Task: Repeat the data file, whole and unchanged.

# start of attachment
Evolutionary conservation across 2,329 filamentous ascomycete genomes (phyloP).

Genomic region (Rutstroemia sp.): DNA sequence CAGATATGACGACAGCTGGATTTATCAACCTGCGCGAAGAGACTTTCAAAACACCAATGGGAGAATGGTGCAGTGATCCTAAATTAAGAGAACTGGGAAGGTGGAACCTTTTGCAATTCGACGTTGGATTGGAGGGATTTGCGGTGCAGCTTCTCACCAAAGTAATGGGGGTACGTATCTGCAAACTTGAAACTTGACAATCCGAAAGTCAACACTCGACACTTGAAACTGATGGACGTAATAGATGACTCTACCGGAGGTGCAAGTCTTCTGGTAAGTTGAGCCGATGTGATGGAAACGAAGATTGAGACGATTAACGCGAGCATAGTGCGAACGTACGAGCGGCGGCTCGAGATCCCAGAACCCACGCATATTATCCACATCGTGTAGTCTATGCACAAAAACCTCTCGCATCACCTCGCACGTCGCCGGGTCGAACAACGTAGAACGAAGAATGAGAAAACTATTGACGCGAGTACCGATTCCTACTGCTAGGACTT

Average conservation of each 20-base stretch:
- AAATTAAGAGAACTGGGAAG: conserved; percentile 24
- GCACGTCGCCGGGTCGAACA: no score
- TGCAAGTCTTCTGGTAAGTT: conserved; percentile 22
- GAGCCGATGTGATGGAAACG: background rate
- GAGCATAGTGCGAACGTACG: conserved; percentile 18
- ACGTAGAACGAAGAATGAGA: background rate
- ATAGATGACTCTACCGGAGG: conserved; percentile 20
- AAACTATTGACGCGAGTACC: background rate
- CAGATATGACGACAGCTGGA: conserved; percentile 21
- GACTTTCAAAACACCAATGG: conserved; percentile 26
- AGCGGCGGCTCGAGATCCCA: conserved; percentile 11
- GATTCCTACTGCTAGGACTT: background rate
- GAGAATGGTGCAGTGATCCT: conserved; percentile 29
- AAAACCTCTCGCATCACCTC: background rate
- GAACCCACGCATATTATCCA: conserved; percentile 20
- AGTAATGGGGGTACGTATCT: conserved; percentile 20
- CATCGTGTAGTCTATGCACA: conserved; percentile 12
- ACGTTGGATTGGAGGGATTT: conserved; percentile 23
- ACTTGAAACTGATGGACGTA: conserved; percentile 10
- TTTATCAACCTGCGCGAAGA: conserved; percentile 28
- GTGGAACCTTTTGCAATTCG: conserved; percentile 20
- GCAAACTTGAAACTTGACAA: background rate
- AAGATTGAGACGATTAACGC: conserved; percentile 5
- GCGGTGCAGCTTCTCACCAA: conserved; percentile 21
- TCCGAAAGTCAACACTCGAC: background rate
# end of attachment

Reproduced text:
Evolutionary conservation across 2,329 filamentous ascomycete genomes (phyloP).

Genomic region (Rutstroemia sp.): DNA sequence CAGATATGACGACAGCTGGATTTATCAACCTGCGCGAAGAGACTTTCAAAACACCAATGGGAGAATGGTGCAGTGATCCTAAATTAAGAGAACTGGGAAGGTGGAACCTTTTGCAATTCGACGTTGGATTGGAGGGATTTGCGGTGCAGCTTCTCACCAAAGTAATGGGGGTACGTATCTGCAAACTTGAAACTTGACAATCCGAAAGTCAACACTCGACACTTGAAACTGATGGACGTAATAGATGACTCTACCGGAGGTGCAAGTCTTCTGGTAAGTTGAGCCGATGTGATGGAAACGAAGATTGAGACGATTAACGCGAGCATAGTGCGAACGTACGAGCGGCGGCTCGAGATCCCAGAACCCACGCATATTATCCACATCGTGTAGTCTATGCACAAAAACCTCTCGCATCACCTCGCACGTCGCCGGGTCGAACAACGTAGAACGAAGAATGAGAAAACTATTGACGCGAGTACCGATTCCTACTGCTAGGACTT

Average conservation of each 20-base stretch:
- AAATTAAGAGAACTGGGAAG: conserved; percentile 24
- GCACGTCGCCGGGTCGAACA: no score
- TGCAAGTCTTCTGGTAAGTT: conserved; percentile 22
- GAGCCGATGTGATGGAAACG: background rate
- GAGCATAGTGCGAACGTACG: conserved; percentile 18
- ACGTAGAACGAAGAATGAGA: background rate
- ATAGATGACTCTACCGGAGG: conserved; percentile 20
- AAACTATTGACGCGAGTACC: background rate
- CAGATATGACGACAGCTGGA: conserved; percentile 21
- GACTTTCAAAACACCAATGG: conserved; percentile 26
- AGCGGCGGCTCGAGATCCCA: conserved; percentile 11
- GATTCCTACTGCTAGGACTT: background rate
- GAGAATGGTGCAGTGATCCT: conserved; percentile 29
- AAAACCTCTCGCATCACCTC: background rate
- GAACCCACGCATATTATCCA: conserved; percentile 20
- AGTAATGGGGGTACGTATCT: conserved; percentile 20
- CATCGTGTAGTCTATGCACA: conserved; percentile 12
- ACGTTGGATTGGAGGGATTT: conserved; percentile 23
- ACTTGAAACTGATGGACGTA: conserved; percentile 10
- TTTATCAACCTGCGCGAAGA: conserved; percentile 28
- GTGGAACCTTTTGCAATTCG: conserved; percentile 20
- GCAAACTTGAAACTTGACAA: background rate
- AAGATTGAGACGATTAACGC: conserved; percentile 5
- GCGGTGCAGCTTCTCACCAA: conserved; percentile 21
- TCCGAAAGTCAACACTCGAC: background rate